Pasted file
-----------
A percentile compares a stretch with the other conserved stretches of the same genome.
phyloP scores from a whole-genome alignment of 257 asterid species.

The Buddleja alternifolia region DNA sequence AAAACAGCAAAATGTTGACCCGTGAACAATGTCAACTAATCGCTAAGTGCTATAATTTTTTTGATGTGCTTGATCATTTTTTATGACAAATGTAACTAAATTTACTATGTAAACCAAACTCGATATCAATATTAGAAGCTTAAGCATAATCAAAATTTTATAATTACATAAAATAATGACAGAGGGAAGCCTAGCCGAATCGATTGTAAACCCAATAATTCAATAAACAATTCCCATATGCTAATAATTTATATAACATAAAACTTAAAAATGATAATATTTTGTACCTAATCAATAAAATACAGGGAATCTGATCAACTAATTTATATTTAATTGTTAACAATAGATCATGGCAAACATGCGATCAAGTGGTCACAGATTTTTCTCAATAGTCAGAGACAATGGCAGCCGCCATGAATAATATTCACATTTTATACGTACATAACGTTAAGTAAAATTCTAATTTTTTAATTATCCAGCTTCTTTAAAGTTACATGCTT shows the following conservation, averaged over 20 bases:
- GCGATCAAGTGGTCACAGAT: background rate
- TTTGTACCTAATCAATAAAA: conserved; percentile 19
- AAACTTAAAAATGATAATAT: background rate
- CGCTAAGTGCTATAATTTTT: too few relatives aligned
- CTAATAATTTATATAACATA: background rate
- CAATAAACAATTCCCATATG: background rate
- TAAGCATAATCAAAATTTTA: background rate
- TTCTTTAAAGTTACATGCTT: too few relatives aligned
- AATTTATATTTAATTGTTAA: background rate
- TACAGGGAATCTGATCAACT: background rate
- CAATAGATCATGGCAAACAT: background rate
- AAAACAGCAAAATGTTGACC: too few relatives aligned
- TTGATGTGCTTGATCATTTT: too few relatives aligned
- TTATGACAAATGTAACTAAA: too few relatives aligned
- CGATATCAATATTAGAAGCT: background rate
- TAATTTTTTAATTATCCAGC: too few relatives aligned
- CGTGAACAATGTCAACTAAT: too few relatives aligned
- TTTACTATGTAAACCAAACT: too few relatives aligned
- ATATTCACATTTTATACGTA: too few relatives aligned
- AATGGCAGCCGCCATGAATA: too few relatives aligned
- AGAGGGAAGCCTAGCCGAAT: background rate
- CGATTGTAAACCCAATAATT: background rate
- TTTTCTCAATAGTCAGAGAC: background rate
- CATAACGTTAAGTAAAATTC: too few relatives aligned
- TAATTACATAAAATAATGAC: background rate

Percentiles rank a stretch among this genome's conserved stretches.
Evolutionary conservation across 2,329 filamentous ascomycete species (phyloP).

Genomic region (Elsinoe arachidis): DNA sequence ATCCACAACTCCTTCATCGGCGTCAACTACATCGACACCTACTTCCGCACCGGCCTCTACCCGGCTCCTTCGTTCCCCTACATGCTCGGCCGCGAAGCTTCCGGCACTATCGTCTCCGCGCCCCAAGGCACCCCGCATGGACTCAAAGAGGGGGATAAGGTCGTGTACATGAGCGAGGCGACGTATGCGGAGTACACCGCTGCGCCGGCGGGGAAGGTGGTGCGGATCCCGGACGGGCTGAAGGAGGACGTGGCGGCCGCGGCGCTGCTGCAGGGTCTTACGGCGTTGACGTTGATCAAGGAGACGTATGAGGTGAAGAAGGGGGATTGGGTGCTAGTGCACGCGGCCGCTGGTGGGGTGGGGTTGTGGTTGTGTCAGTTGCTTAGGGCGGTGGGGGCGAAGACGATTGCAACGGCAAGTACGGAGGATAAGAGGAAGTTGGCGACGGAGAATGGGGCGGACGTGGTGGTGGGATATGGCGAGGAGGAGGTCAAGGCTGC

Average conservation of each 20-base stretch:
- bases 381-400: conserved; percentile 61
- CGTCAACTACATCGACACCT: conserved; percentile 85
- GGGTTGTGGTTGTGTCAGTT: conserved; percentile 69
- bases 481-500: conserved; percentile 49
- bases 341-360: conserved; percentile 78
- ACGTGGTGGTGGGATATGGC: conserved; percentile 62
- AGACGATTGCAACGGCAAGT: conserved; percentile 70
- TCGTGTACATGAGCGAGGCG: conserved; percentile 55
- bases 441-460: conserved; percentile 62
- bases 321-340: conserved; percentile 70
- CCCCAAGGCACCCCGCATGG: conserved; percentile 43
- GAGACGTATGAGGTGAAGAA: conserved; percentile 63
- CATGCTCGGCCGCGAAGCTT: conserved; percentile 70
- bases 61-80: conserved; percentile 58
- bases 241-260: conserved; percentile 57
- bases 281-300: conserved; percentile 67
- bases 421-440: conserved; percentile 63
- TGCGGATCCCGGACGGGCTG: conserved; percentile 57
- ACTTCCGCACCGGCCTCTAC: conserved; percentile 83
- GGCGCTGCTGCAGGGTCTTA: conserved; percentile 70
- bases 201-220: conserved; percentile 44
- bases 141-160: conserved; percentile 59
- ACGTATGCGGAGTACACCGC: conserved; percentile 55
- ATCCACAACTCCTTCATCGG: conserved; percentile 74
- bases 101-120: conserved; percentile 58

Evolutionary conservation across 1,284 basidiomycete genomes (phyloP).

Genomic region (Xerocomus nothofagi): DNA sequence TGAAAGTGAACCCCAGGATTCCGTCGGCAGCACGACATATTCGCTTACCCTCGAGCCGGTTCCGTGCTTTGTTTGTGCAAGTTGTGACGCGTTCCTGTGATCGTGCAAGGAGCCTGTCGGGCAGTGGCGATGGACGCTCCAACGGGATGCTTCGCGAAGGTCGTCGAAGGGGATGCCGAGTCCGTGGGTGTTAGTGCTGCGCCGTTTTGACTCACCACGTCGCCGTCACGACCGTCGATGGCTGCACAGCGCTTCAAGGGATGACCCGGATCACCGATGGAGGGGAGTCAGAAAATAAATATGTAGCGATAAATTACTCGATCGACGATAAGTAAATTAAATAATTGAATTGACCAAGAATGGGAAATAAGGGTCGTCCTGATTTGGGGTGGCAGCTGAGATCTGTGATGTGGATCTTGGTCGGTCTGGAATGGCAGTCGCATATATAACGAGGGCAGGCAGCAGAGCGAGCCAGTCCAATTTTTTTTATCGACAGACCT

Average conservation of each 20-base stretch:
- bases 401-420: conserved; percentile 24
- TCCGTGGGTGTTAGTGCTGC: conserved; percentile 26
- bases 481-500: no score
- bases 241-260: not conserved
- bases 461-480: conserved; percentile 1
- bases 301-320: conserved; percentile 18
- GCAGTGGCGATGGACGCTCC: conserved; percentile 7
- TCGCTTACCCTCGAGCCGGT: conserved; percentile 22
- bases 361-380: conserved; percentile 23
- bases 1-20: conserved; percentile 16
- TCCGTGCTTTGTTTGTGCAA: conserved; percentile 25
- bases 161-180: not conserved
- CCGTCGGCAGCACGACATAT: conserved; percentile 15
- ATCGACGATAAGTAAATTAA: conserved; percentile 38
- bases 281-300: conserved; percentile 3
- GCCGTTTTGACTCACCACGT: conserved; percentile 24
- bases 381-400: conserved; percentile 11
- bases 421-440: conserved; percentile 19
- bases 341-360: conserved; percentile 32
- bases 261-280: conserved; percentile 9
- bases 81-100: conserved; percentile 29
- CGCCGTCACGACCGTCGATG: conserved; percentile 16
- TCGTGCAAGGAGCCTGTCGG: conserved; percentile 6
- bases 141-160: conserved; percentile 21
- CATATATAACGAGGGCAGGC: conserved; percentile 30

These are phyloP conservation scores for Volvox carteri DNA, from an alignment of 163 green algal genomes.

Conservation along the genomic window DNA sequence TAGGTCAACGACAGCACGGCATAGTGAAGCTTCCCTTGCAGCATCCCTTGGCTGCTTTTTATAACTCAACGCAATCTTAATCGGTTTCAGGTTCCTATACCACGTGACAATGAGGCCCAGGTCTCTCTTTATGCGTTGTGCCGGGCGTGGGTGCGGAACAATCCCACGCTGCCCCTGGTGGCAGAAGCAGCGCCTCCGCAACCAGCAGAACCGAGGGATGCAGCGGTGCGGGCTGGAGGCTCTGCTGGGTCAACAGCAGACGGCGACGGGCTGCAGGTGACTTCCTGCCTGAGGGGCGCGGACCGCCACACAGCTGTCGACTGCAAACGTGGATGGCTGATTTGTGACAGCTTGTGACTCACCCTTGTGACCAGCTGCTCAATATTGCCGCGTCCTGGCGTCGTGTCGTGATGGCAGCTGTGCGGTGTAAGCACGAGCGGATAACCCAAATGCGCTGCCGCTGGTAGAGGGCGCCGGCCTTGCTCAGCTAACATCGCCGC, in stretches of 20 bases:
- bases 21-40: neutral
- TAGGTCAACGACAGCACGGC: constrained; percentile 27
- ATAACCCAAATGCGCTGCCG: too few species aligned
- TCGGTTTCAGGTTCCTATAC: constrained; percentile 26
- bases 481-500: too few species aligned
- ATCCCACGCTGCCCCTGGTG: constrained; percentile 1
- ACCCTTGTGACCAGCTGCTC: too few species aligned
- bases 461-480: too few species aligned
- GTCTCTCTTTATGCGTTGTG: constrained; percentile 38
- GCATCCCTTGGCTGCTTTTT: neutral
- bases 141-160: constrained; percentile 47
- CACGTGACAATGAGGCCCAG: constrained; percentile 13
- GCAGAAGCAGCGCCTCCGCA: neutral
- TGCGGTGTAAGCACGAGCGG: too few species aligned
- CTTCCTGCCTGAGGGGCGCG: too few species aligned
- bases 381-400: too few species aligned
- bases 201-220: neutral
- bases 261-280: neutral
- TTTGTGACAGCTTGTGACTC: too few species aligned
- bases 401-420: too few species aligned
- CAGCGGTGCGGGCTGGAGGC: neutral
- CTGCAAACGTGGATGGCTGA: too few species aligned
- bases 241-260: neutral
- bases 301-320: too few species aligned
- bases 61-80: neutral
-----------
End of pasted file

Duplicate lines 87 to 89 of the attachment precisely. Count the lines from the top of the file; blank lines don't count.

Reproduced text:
Conservation along the genomic window DNA sequence TAGGTCAACGACAGCACGGCATAGTGAAGCTTCCCTTGCAGCATCCCTTGGCTGCTTTTTATAACTCAACGCAATCTTAATCGGTTTCAGGTTCCTATACCACGTGACAATGAGGCCCAGGTCTCTCTTTATGCGTTGTGCCGGGCGTGGGTGCGGAACAATCCCACGCTGCCCCTGGTGGCAGAAGCAGCGCCTCCGCAACCAGCAGAACCGAGGGATGCAGCGGTGCGGGCTGGAGGCTCTGCTGGGTCAACAGCAGACGGCGACGGGCTGCAGGTGACTTCCTGCCTGAGGGGCGCGGACCGCCACACAGCTGTCGACTGCAAACGTGGATGGCTGATTTGTGACAGCTTGTGACTCACCCTTGTGACCAGCTGCTCAATATTGCCGCGTCCTGGCGTCGTGTCGTGATGGCAGCTGTGCGGTGTAAGCACGAGCGGATAACCCAAATGCGCTGCCGCTGGTAGAGGGCGCCGGCCTTGCTCAGCTAACATCGCCGC, in stretches of 20 bases:
- bases 21-40: neutral
- TAGGTCAACGACAGCACGGC: constrained; percentile 27